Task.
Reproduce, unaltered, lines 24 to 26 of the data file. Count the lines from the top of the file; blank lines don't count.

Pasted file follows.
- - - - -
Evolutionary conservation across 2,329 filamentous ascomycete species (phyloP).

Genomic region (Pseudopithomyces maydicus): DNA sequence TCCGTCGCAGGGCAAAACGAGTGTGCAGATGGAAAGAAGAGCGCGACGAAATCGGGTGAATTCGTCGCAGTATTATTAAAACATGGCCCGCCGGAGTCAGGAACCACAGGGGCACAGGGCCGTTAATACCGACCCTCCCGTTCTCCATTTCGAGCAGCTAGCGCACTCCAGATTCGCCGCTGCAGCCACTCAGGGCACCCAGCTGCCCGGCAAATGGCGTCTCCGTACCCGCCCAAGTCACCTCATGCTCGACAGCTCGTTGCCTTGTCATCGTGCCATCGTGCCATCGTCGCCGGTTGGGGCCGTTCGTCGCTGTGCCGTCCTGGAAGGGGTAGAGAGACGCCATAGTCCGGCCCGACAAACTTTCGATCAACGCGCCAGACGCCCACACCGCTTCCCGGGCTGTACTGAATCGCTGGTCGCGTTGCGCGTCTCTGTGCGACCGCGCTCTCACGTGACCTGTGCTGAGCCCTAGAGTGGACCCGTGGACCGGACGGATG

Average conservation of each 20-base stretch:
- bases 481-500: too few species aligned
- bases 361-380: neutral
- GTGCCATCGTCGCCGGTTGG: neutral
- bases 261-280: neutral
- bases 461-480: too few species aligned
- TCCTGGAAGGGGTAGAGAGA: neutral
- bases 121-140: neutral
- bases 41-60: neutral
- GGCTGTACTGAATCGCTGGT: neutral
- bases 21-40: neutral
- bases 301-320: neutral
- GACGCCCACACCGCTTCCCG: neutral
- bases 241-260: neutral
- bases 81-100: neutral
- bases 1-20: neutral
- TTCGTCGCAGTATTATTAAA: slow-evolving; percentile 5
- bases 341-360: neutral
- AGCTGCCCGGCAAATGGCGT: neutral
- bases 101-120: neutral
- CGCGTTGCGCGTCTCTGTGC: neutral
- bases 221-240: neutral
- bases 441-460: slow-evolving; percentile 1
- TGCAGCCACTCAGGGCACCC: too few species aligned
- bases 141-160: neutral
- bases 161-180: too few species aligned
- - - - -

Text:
- bases 221-240: neutral
- bases 441-460: slow-evolving; percentile 1
- TGCAGCCACTCAGGGCACCC: too few species aligned